The final game of the 2011/12 season Individual Knockout was played a couple of weeks ago! This competition has become increasingly interminable in recent years and this one has gone on and on until the participants thought it would never end. One competitor wryly suggested that it would have ended sooner if it had been played by post!
The main challenge with any summer tournament is that it has to be fitted around player’s holidays and that can make scheduling difficult. The Knockout is further hindered by the rule which says drawn games must be replayed and this can mean that individual encounters go on for weeks or even months if several games are required to find a winner.
It’s telling to see that, this season, neither the Team nor the Individual Knockout competitions have been organised and this might lead us to believe that their permanent demise is imminent. Certainly there is still an appetite for summer chess amongst the players but the League Committee need to have a long hard think about what to place into the vacuum left by this contest.
Right, enough moaning! Back to the action: the final of this year’s Individual Knockout was a mouth-watering prospect as it matched up this year’s Calderdale Individual Champion (Matthew Parsons) with last year’s winner (Darwin Ursal). These two appeared to be evenly matched and the clock times for the handicap were close enough to make little difference to the way the game was played. Matthew, as the lower rated of the two had the advantage of the White pieces although he was heard to remark that, whenever he and Darwin play it always seems to be the player of the Black pieces who ends up winning.
I’m certainly not a good enough player to be able to offer any erudite exposition on the way the game evolved but what I can tell you is that Matthew had thought carefully about what he would play in the opening and elected to go for 1.e4 (which he virtually never plays) simply in order to transpose the inevitable Sicilian Defence that followed in to a line that he had spent time studying with an early g3. The tussle was very closely matched right into a double rook ending which Matthew played very accurately and was able to snaffle first one and then a second pawn. Darwin tried his best to put up resistance but Matthew technique was admirable and he duly collected a third title to go with his League 1 and Individual Championship gongs. The endgame in particular is well worth closer study by anyone who wants to see how double rook endings should be conducted.
Of course the Bridestones Holme Brew competition has also been progressing and last week Andy Leatherbarrow played two games as he faced Nick Sykes with White on Monday and then Dave Shapland with White on Wednesday. His fortunes were contrasting but interestingly the results of both games hinged on faulty strategic decisions that led to tactical disaster.
On Monday Nick sensibly chose to play the Sicilian Defence in the almost certain knowledge that he would face an anti-Sicilian line. True to his record Andy opted for a Closed Sicilian position. Nick is well versed in anti-Sicilian lines and has an excellent record against them and he soon achieved equality by employing the classic stratagem of queen’s side expansion against White’s king’s side advance.
The crucial moment in the game came when Andy decided to open the centre with 15.d4?! It turned out that Black was much better placed to exploit the opening of the game and Nick soon developed a very dangerous initiative. Having advanced the pawns in front of his king Andy found that his majesty was now metaphorically wearing no clothes and his embarrassment was plain to see by move 23 as Nick arranged both bishops and his queen to point towards the White king from afar. Andy desperately tried to plug the holes but Nick applied the finishing touches by manoeuvring one of his bishops from the queen’s side to the king’s side. This combined with a battery of queen on b7 and bishop on a8 was the death knell. A very well played game by Nick after a strategic error on Andy’s part.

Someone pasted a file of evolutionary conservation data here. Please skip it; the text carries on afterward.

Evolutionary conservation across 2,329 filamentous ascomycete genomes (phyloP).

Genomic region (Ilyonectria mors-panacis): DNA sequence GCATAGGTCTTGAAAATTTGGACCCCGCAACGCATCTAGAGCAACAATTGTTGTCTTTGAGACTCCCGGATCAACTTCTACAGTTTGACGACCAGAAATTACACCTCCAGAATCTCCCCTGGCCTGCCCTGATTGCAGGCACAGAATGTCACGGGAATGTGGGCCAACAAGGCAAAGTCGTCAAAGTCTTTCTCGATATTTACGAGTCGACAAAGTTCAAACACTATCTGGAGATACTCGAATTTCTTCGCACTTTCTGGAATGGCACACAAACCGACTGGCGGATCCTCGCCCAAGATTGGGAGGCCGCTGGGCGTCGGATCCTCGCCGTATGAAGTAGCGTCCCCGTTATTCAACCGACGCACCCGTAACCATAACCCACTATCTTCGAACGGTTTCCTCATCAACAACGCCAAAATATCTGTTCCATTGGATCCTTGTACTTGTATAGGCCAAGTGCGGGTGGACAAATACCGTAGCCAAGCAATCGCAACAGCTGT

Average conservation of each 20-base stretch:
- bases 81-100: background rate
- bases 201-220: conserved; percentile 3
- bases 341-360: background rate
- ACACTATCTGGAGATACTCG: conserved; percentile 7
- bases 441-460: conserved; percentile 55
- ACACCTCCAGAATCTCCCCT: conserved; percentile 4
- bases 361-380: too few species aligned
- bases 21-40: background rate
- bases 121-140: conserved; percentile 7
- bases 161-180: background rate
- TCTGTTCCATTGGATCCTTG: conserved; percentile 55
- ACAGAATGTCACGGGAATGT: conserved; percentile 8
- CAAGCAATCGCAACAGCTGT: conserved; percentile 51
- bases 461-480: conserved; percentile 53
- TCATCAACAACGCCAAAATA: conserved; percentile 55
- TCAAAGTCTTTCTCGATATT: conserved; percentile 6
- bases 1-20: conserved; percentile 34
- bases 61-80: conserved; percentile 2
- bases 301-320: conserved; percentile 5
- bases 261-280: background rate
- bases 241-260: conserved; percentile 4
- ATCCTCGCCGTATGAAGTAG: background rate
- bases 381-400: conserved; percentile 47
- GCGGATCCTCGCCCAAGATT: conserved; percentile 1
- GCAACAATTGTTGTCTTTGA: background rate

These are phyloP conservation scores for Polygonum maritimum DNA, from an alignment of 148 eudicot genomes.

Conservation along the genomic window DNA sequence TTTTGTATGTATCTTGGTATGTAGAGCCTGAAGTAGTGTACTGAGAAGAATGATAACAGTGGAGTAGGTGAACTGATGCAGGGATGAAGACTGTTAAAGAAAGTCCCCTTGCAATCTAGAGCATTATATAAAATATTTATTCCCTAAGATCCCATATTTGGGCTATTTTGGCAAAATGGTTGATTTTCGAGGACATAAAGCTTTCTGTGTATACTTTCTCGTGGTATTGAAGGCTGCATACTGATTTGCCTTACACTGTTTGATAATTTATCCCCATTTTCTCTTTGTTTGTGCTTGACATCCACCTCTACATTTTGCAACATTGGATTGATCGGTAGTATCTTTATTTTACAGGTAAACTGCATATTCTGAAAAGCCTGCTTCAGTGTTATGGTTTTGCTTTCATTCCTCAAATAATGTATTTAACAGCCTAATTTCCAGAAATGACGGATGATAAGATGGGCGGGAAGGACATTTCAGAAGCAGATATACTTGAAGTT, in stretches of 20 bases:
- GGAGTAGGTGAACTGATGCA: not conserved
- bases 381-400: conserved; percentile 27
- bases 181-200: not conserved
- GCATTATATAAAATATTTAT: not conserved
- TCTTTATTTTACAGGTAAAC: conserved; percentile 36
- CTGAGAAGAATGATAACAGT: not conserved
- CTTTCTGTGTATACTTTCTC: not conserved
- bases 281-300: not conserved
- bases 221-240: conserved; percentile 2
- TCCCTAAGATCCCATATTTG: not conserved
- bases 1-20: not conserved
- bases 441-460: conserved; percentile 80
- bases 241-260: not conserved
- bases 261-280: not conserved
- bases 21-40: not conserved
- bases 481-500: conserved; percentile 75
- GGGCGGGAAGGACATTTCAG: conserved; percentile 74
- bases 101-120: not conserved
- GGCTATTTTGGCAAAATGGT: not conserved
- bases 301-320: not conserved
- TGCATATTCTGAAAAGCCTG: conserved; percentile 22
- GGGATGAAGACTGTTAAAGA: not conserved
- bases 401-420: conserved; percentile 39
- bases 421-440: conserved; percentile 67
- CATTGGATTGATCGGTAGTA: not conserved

On Wednesday however, the tables were turned as Andy operated the White pieces once more against Dave. This time the opening was a Pirc which Dave has been introducing to his repertoire recently. Dave had anticipated Andy’s likely choice of variation (an early h3) and played the opening in contemporary fashion with a6 and b6 to hold his ground and prepare a counter-strike on White’s centre.
Sadly for Dave that was where his sound strategy came to an end as he then elected to breakout with c5 in stead of e5 on move 10. His motives were sensible in that he was familiar with Benoni-types set ups and had gained a playable middle-game against Mathew in the previous round. However, in this instance the e5 break was needed to hold the line and Andy played very accurately, confident that he knew where to place his pieces and how to meet Black’s plan. Labouring under the misapprehension that his fianchettoed bishop was about to do serious damage on the White queen’s side, Dave plunged in by sacrificing his b-pawn and then opening the a1-h8 diagonal with 18…Ne4? Andy had seen further however and knew that he could give up the exchange for a brutal attack on the Black king. Dave had seen the idea and planned a counter measure but he’d overlooked that a different move order by White would spell disaster and was forced to capitulate as early as move 21 when it became clear he was getting mated or losing a piece for nothing.
This competition enters it’s second half on Monday as Nick takes on Pete Leonard and Dave faces a psychological challenge by having to play Andy again with the White pieces. Matthew is due to play Alastair Wright but it appears Alastair may have withdrawn from the tournament.
All three games mentioned in this post can be found in the game viewer below.